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Pennsylvania Court Allows “Every Exposure” Testimony When Combined With Other Evidence

Distinguishing the recent Pennsylvania Supreme Court’s decision in Betz v. Pneumo Abex LLC, 44 A.3d 27 (Pa. May 31, 2012) (see Pennsylvania High Court Rejects “Any Exposure” Theory, Toxic Tort and Product Liability Quarterly, July 18, 2012, available at http://www.environmentallawportal.com/Pennsylvania-High-Court-Rejects-Theory), which rejected the “every exposure” theory to prove causation, a Pennsylvania appellate court upheld a nearly $1 million judgment in an asbestos injury case against a welding products company. Wolfinger v. 20th Century Glove Corp. of Texas, No. 1393 EDA 2011 (Pa. Super. Ct. Feb. 14, 2013), available at www.bdlaw.com/assets/attachments/Wolfinger.pdf. The court held that the jury weighed other evidence in conjunction with the expert’s testimony on “every exposure” and therefore the state Supreme Court’s decision in Betz did not require reversal of the jury’s verdict. Wolfinger, slip op. at 23-24.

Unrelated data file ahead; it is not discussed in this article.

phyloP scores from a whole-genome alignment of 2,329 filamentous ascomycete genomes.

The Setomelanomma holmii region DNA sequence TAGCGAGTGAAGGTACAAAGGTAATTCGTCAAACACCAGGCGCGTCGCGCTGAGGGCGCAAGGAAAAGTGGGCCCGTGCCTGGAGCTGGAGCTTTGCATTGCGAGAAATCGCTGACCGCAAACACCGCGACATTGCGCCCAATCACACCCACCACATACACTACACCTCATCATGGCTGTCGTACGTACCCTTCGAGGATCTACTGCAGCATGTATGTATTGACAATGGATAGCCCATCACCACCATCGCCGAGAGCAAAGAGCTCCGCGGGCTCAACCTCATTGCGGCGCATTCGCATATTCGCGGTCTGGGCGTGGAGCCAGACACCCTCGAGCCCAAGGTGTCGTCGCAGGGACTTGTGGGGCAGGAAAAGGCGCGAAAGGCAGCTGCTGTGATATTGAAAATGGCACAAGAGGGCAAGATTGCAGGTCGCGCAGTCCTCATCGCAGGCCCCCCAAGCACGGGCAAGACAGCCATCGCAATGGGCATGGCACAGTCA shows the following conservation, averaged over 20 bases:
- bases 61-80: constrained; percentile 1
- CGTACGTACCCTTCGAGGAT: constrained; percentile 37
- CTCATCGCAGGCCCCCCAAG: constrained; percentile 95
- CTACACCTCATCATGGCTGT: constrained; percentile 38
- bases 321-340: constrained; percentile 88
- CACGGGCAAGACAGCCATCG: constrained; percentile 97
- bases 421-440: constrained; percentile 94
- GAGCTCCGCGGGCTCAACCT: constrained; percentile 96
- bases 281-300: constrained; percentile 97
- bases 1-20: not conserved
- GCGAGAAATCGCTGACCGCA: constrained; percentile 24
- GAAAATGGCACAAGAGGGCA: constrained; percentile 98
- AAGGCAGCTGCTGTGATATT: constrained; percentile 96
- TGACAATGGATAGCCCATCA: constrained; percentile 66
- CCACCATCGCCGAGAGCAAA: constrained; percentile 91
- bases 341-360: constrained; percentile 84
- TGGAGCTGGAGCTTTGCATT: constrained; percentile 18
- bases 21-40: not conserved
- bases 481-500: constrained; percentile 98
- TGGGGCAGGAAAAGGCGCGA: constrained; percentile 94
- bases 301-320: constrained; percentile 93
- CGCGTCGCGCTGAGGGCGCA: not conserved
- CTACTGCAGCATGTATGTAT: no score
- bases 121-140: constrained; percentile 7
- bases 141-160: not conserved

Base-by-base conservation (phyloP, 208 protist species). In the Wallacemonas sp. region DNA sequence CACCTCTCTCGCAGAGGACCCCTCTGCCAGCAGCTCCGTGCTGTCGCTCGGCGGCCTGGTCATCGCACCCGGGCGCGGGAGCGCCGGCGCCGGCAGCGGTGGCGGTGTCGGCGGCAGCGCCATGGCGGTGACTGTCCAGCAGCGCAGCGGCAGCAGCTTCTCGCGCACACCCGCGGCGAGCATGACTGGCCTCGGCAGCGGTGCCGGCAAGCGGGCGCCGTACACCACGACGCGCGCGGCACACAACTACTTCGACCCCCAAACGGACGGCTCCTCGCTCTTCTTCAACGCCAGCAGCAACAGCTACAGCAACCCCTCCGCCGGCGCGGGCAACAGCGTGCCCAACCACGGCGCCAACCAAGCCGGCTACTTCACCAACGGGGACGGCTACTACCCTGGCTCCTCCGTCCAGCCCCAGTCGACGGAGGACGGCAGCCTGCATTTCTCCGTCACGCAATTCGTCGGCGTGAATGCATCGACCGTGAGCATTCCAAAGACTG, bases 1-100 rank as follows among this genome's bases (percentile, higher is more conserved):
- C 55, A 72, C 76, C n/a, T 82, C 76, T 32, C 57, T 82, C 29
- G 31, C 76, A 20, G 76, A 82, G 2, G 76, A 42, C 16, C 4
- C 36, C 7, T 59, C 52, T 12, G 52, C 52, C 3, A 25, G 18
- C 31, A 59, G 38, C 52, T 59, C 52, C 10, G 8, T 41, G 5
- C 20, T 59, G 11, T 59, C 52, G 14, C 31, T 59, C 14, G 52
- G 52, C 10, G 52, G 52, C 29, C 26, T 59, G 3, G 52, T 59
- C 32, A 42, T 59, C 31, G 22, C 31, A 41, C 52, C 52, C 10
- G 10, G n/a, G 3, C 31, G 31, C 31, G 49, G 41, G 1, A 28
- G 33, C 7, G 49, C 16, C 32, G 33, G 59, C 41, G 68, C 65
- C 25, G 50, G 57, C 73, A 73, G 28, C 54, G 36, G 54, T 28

Wolfinger filed suit against a group of defendants alleging that exposure to asbestos caused him to suffer from pleural thickening. Id. at 2. Plaintiff relied, in part, on expert testimony that every breath the plaintiff took in the presence of asbestos was enough to establish causation. After trial, the court entered judgment against defendant Lincoln Electric Co. for just over $950,000. Id. at 3. The court denied defendant’s post-trial motion seeking a new trial or modified verdict on the grounds that testimony from the plaintiff's expert was inadmissible under applicable Pennsylvania Supreme Court precedent.

On appeal, defendant claimed that the trial court improperly admitted plaintiff’s expert testimony. Id. at 9. Rejecting defendant’s arguments, the Superior Court (an intermediate appellate court) distinguished the Betz decision on the grounds that the court in that case was confronted only with reviewing the adequacy of the every exposure theory for causation on its own, and not in conjunction with other evidence. Id. at 10-11. Here, the plaintiff offered other evidence in the case to buttress its theory, including a specific history of the plaintiff’s exposure to the defendant’s product, and therefore the expert testimony “was relevant to, albeit not dispositive of, the issue of substantial factor causation.” Id. at 11.